Instead, we are told that such paintings are primarily about personal revelations Rego had while undergoing Jungian analysis. As Jung himself observed, there are hazards involved in inferring an artwork’s social meaning from the intimate life of its creator. The curators direct us to find in Rego’s art ‘the repressed desires, weaknesses and sexual instincts within the unconscious mind’, but Jung distrusted any such approach. ‘The golden gleam of artistic creation’, he wrote in 1923, ‘is extinguished as soon as we apply to it the same corrosive method which we use in analysing the fantasies of hysteria’. Rather than hunting for visual symptoms of the artist’s subterranean desires, he proposed that we view art as a reflection of a collective unconscious which, contra Freud, was never ‘repressed’ or forgotten. Nor was it pre-political. For Jung, the archetypes revealed by artistic creation were social constructions – manifestations of collective thought, or the ‘psychic residua of innumerable experiences of the same type’.
The exhibition presents the paintings completed during Rego’s ‘annus mirabilis’ of 1987 as referencing specific Portuguese people and places, but they can be better understood as archetypal constructs: The Soldier’s Daughter; The Policeman’s Daughter; The Cadet and his Sister. In these renowned de Chirico-esque stonescapes we find menacing military WAGs, their strong arms engaged in acts of force that belie the softness of their faces. The soldier’s daughter straddles the neck of a large, floppy goose whose plumage she grips with knuckles almost as white as the feathers themselves. The policeman’s daughter plunges her fist into daddy’s long black boot, polishing it with such intensity that her knee seems to grind against the table. These figures may resonate with themes from Salazar’s Portugal, yet they have no literal kinship with the state or its servants. They are neither psychological portraits of individual women nor ‘indictments of Salazar’s dictatorship’ as the Tate’s curators claim, but rather archetypes of feminine desire as produced by the carceral-military imaginary. For Rego, this imaginary operates in both the Estado Novo and the British Empire, though it is reducible to neither.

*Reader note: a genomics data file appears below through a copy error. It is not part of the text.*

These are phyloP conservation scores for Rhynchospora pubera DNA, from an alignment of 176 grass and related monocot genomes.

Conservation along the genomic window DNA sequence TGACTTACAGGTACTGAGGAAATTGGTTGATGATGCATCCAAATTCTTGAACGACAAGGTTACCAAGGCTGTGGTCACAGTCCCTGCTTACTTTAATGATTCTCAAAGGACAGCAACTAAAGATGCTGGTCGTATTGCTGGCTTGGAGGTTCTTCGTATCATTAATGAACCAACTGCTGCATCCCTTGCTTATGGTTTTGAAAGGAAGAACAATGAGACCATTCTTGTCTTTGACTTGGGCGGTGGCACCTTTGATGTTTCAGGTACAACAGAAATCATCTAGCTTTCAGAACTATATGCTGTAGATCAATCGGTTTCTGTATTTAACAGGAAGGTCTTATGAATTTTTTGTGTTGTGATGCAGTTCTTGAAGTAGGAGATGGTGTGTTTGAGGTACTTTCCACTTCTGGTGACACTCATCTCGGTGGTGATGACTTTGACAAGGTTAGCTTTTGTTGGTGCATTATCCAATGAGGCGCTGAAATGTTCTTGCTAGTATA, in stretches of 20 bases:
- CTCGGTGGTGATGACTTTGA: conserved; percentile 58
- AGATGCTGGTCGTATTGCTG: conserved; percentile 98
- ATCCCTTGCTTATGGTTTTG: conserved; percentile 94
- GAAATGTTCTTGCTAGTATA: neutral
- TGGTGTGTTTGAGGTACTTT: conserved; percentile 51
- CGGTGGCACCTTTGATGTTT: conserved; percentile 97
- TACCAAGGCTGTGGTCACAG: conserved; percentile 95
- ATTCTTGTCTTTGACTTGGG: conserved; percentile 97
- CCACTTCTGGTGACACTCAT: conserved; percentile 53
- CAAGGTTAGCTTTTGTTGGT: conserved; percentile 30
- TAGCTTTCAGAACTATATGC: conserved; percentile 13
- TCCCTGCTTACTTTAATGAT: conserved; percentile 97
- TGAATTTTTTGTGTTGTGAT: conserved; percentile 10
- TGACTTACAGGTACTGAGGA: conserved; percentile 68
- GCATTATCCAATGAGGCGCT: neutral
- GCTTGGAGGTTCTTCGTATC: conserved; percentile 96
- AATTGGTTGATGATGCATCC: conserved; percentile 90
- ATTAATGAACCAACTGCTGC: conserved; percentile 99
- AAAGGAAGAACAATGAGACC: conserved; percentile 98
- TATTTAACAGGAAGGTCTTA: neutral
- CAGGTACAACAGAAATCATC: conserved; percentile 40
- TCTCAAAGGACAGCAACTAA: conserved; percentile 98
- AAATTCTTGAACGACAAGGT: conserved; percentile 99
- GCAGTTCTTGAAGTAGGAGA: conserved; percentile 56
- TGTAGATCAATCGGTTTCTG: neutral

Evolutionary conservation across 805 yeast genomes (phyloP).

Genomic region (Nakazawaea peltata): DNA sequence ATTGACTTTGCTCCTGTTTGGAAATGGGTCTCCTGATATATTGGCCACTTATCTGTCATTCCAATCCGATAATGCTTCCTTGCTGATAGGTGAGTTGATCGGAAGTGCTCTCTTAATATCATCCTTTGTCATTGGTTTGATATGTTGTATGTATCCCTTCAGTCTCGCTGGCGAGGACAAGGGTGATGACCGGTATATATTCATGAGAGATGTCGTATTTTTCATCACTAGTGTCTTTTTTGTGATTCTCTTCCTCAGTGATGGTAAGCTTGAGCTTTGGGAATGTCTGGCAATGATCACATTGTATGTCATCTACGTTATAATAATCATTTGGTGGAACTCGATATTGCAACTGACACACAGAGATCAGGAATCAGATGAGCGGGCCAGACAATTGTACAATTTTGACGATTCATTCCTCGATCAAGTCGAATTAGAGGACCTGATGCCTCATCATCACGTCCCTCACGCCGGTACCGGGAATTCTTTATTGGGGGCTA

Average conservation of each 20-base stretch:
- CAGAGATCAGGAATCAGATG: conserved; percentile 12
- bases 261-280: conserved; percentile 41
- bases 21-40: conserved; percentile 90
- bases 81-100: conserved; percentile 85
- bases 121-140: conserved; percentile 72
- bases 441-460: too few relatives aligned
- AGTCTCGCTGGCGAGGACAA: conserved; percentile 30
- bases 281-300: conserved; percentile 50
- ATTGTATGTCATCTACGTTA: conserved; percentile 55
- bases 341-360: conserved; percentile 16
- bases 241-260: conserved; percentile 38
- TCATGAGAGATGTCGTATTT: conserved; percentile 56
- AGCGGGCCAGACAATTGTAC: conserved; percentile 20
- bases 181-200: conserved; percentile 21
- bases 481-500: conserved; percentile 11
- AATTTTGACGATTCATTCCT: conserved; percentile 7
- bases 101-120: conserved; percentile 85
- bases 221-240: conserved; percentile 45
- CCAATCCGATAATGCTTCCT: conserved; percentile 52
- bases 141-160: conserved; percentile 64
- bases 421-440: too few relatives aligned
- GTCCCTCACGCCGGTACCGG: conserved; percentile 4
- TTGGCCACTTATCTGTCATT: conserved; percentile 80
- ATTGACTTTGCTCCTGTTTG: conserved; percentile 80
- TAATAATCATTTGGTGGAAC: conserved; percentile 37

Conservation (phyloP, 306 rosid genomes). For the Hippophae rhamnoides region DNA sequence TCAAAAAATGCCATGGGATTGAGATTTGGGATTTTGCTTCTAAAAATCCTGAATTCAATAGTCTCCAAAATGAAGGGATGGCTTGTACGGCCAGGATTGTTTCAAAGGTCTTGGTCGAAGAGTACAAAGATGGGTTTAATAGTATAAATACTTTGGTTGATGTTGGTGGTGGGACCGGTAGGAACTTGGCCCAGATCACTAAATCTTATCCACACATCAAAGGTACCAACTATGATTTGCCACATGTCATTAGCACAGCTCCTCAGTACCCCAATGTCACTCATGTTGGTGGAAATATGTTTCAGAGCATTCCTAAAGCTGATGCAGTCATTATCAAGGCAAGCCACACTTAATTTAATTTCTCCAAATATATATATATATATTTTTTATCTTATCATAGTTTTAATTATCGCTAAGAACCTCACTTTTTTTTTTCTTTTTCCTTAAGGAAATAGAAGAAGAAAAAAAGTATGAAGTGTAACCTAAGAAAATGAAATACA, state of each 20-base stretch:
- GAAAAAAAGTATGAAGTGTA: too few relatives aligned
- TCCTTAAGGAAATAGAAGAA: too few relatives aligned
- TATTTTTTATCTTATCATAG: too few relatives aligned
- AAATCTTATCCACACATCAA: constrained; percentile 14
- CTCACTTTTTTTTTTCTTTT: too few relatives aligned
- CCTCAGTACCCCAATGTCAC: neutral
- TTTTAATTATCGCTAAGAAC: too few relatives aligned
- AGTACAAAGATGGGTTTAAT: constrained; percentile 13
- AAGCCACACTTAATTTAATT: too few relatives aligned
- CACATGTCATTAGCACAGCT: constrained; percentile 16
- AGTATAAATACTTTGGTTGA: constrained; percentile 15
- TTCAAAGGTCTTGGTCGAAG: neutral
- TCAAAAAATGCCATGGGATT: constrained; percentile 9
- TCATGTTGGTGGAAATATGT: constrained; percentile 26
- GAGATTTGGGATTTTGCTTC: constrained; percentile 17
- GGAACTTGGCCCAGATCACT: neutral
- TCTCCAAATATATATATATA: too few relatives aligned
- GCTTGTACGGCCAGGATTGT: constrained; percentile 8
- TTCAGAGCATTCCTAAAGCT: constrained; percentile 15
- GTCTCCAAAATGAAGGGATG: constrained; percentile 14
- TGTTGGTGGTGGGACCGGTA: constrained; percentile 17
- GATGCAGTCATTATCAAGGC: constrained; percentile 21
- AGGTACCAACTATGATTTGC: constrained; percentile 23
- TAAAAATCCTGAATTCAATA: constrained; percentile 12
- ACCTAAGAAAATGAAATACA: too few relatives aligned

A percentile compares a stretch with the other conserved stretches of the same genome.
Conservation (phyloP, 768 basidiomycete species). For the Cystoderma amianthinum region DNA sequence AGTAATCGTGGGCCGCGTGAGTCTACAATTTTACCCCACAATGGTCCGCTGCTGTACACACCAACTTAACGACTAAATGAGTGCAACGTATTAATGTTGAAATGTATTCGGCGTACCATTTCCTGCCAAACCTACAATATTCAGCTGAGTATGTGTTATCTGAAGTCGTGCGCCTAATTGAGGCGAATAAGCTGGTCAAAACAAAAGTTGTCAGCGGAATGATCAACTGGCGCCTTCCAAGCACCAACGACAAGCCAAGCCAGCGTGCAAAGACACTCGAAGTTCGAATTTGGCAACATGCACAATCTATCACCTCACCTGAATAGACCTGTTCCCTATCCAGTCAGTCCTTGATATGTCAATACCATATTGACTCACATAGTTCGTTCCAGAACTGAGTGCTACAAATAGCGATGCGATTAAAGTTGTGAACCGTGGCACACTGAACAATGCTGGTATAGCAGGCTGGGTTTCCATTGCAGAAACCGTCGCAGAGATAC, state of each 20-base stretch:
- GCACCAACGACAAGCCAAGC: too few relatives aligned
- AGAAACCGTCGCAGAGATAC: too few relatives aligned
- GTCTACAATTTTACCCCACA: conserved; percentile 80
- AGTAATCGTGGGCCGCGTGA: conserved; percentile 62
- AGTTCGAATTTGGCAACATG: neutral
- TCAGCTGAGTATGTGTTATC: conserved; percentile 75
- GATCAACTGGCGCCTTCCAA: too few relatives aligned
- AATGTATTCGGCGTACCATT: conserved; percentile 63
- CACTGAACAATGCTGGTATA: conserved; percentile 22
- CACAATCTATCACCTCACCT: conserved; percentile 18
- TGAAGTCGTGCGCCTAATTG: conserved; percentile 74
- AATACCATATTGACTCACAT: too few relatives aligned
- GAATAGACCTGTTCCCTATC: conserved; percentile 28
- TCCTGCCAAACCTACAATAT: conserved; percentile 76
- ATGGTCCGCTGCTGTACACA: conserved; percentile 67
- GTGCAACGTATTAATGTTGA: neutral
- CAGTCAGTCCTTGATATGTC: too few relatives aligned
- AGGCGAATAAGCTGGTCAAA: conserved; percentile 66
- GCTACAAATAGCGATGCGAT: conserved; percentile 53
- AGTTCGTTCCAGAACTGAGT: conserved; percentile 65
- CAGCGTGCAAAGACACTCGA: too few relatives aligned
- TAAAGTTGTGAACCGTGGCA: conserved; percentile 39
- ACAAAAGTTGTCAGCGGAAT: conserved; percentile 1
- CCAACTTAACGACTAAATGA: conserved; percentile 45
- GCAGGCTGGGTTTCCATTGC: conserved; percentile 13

In The Dance (1988), a redoubled husband figure, appearing once with his wife and once with another woman, twirls around a moonlit beach in the shadow of a military fort. The figure of the wife is multiplied such that she appears in five separate stages of her life. Here, the drama of familial loyalty and betrayal is indivisible from the backdrop of war, but the resemblance between the military base in The Dance and the Fort of Milreu on Portugal’s Atlantic coast is incidental. The fort, and the husband, are instead symbols of masculine power without specific referent. It is precisely the generality of these images that gives them equal resonance across Rego’s two national contexts.